An 11-year old boy with severe autism presents to the Emergency Department with a fall from a 4-5 foot round hay bale. He landed backwards on his left arm and chest two hours ago at his family’s farm. His father was present at the time of the fall and states that he did not lose consciousness, but might have “gotten the wind knocked out of him.” He got up afterwards and was ambulatory. His parents brought him in because he was not moving his left arm and was supporting it with his right arm. On examination, the left arm is minimally swollen and there is moderate pain. Pain is relieved with positioning and immobilization of the arm. The exam was difficult due to pain and the patient’s autism. Intranasal fentanyl was administered so proper assessment could be completed.
The findings from a two-view x-ray were as follows: On frontal view, there is an impacted fracture of the proximal humeral metaphysis with extension into the epiphyseal plate. On lateral view, there is transverse minimally displaced fracture with anterior angulation of the distal fragment.
Another x-ray was done that consisted of four views of the left shoulder, two views of the left elbow and three views of the left wrist. This x-ray revealed a mildly displaced fracture of the left humeral neck below the epiphyseal plate. An internal view seems to reveal an extension into the physis. There is no fat pad displacement at the elbow. The bone alignment and the joint space of the wrist are preserved. Finally, a chest x-ray was conducted and was negative.
The case was discussed with Orthopedics. They recommended a shoulder immobilizer with no reduction or surgery needed. A shoulder immobilizer was placed. A prescription for Tylenol-codeine oral liquid for pain was given to the parents. The patient was discharged and parents were instructed to follow up with the Pediatric Orthopedic Clinic within 5-7 days.
Impression: Salter-Harris type II fracture of the proximal metaphysis
of the left humerus.
Assign diagnosis codes for this Emergency Department encounter.
S49.022A Salter-Harris Type II physeal fracture of upper end of humerus, left arm, initial encounter
F84.0 Autistic disorder
W17.89XA Other fall from one level to another
Y92.79 Other farm location as the place of occurrence of the external cause
This scenario illustrates the increased specificity ICD-10 brings to the classification of fractures – in this case, Salter-Harris fractures. The Salter-Harris classification is used to describe a fracture of the growth plate of the bone. Growth plate fractures occur in bones that are not fully grown. At that point, the growth plates are still open and filled with cartilaginous tissue.
Fractures using the Salter-Harris classification for growth plate fractures can be found in the following categories:
• Humerus – S49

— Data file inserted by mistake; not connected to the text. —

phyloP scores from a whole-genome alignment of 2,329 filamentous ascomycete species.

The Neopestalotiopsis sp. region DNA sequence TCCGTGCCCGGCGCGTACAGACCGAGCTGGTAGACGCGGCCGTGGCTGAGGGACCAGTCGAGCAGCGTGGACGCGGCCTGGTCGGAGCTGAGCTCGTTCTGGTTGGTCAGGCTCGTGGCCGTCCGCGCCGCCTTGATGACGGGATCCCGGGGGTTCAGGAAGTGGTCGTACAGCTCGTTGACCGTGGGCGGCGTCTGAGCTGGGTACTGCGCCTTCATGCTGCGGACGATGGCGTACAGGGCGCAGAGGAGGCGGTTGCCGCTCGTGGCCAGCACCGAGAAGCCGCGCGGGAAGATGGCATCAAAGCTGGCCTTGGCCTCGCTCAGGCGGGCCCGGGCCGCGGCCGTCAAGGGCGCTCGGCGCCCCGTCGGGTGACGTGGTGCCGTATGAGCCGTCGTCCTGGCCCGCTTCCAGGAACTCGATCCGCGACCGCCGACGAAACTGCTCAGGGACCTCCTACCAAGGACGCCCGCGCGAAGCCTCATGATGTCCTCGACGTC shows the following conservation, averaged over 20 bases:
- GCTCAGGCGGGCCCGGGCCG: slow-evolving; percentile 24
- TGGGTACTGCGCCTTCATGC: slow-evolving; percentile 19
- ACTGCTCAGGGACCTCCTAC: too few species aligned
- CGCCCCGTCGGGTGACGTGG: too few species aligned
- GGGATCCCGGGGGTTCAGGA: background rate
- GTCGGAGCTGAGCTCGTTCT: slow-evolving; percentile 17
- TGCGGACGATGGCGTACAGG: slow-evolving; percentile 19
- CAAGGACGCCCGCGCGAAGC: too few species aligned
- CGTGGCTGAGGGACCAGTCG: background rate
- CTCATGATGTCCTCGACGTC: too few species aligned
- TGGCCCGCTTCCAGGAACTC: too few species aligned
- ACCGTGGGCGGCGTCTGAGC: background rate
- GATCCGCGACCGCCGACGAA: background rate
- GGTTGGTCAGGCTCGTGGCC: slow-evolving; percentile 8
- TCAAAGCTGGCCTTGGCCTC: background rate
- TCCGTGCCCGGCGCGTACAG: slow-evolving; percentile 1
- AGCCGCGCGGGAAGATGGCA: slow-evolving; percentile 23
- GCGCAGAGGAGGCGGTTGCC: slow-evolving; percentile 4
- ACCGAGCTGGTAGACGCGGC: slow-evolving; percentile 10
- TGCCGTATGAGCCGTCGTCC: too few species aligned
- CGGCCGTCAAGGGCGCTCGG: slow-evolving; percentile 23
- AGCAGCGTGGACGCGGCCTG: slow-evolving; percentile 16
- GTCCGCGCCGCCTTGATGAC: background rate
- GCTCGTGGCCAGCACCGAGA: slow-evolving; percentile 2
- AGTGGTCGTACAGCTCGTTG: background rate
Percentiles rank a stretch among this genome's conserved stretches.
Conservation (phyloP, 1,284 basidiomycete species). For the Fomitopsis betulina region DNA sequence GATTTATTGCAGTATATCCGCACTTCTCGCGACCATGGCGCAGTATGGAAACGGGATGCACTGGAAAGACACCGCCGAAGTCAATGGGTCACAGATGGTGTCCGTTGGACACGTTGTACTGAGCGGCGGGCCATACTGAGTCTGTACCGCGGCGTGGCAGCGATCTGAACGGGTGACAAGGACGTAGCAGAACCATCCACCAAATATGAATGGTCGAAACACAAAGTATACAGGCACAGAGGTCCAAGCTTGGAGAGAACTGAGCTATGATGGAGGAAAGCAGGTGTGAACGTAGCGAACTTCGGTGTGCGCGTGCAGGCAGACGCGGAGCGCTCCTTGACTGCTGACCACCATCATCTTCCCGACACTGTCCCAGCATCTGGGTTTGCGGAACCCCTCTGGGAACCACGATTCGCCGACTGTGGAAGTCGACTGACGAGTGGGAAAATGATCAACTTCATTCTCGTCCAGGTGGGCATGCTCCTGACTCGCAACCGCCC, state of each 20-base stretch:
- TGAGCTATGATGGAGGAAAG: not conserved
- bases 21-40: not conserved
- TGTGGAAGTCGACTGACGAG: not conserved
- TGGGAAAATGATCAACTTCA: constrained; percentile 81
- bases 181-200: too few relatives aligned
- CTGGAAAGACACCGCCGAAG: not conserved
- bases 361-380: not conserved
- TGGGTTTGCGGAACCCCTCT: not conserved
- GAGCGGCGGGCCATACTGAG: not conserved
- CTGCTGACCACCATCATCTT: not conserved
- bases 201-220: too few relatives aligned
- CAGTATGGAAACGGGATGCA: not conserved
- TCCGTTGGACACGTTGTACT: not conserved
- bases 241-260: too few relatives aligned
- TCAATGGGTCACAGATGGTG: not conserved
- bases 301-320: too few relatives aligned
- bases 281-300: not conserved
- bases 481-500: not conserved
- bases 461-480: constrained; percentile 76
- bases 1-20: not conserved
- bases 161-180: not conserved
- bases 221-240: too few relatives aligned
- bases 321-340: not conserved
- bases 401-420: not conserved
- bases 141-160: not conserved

• Ulna and radius – S59
• Femur – S79
• Tibia and fibular – S89
The five Salter Harris fracture classifications are as follow:
• Type 1 describes fractures that go across the growth plate – the physis.
• Type 2 designates fractures involving both the growth plate and metaphysis – the epiphysis is not involved.
• Type 3 classifies fractures involving both the growth plate and the epiphysis.
• Type 4 is a fracture involving the growth plate, the metaphysis, and the epiphysis.
• Type 5 is a compression fracture of the growth plate resulting in a decrease in the perceived space between the epiphysis and diaphysis on x-ray.
It’s important to note that ICD-10-CM does not separately classify Type 5. If the physician documents a Salter-Harris Type 5 physeal (growth plate) fracture of the lower end of the right humerus, then S49.191_, Other physeal fracture of lower end of humerus, right arm, would be assigned.
For this scenario, code S49.022A, Salter-Harris Type II physeal fracture of upper end of humerus, left arm, initial encounter, is assigned.
The external cause code assigned to this scenario is W17.89XA. Other fall from one level to another, initial encounter. Code Y92.79, Other farm location as the place of occurrence of the external cause is assigned as well. Some of you assigned codes Y93.9, Unspecified activity, and Y99.9, Unspecified external cause status to this scenario. Remember that the 2015 ICD-10-CM Official Guidelines for Coding and Reporting state that you should not assign codes for these when the activity and/or the status is not stated (see guidelines 20.c. and 20.k., respectively). Neither the activity nor the status was stated in this scenario.
Lastly, code F84.0, Autistic disorder, should be assigned for this scenario as well.
Sue Belley is a project manager with the consulting services business of 3M Health Information Systems.